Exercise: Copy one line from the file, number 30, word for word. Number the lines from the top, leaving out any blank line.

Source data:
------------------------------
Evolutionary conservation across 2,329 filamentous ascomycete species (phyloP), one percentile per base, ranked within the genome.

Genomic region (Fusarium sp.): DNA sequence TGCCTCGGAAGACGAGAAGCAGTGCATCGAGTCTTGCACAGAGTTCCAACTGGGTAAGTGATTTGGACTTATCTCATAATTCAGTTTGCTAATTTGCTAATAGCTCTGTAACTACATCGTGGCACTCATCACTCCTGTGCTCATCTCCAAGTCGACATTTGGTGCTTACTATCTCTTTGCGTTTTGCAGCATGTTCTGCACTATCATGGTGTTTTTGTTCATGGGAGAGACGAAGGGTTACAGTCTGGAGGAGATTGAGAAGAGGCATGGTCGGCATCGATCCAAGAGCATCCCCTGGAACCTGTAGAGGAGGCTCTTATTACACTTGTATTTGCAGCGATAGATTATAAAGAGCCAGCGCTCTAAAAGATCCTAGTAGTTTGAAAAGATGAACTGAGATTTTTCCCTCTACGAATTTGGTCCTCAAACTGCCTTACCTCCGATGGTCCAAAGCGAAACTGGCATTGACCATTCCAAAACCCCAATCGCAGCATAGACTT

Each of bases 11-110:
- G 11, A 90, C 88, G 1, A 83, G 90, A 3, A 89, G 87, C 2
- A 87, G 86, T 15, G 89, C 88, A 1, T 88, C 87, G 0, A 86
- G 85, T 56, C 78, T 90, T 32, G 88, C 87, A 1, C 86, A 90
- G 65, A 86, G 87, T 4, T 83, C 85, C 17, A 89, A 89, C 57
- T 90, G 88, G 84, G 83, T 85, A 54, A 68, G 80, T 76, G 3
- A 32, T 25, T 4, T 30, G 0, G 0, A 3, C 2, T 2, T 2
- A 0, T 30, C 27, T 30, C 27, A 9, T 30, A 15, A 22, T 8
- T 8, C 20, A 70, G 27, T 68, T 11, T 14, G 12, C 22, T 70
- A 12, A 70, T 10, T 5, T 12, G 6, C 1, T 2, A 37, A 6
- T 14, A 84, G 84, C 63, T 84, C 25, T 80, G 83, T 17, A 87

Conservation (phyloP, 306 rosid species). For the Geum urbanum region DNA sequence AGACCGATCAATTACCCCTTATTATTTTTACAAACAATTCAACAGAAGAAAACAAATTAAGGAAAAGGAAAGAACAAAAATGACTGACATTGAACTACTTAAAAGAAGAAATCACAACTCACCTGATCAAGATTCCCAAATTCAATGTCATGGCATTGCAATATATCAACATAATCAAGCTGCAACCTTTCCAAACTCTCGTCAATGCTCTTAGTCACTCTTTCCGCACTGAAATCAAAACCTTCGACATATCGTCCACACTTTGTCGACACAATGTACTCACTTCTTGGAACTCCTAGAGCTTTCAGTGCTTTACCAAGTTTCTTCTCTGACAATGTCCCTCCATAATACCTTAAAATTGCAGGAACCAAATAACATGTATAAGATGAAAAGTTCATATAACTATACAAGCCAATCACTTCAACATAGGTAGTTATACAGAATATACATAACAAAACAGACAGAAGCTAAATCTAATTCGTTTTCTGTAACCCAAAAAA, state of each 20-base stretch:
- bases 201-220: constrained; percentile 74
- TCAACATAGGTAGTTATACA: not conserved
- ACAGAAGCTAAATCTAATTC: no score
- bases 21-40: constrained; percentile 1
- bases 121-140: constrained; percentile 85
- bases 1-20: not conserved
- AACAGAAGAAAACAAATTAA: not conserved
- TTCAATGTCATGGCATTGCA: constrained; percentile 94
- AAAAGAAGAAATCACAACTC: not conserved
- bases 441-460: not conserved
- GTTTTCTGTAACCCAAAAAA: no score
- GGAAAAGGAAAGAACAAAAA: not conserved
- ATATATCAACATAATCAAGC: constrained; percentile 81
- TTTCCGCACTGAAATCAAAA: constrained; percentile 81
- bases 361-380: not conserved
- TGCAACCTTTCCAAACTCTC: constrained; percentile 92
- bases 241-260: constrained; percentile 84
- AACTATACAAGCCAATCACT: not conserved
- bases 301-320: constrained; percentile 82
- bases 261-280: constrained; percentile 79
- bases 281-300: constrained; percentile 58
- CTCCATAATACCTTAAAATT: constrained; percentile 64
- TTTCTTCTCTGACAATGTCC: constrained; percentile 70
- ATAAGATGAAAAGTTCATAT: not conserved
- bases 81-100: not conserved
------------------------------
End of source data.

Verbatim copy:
- TGCAACCTTTCCAAACTCTC: constrained; percentile 92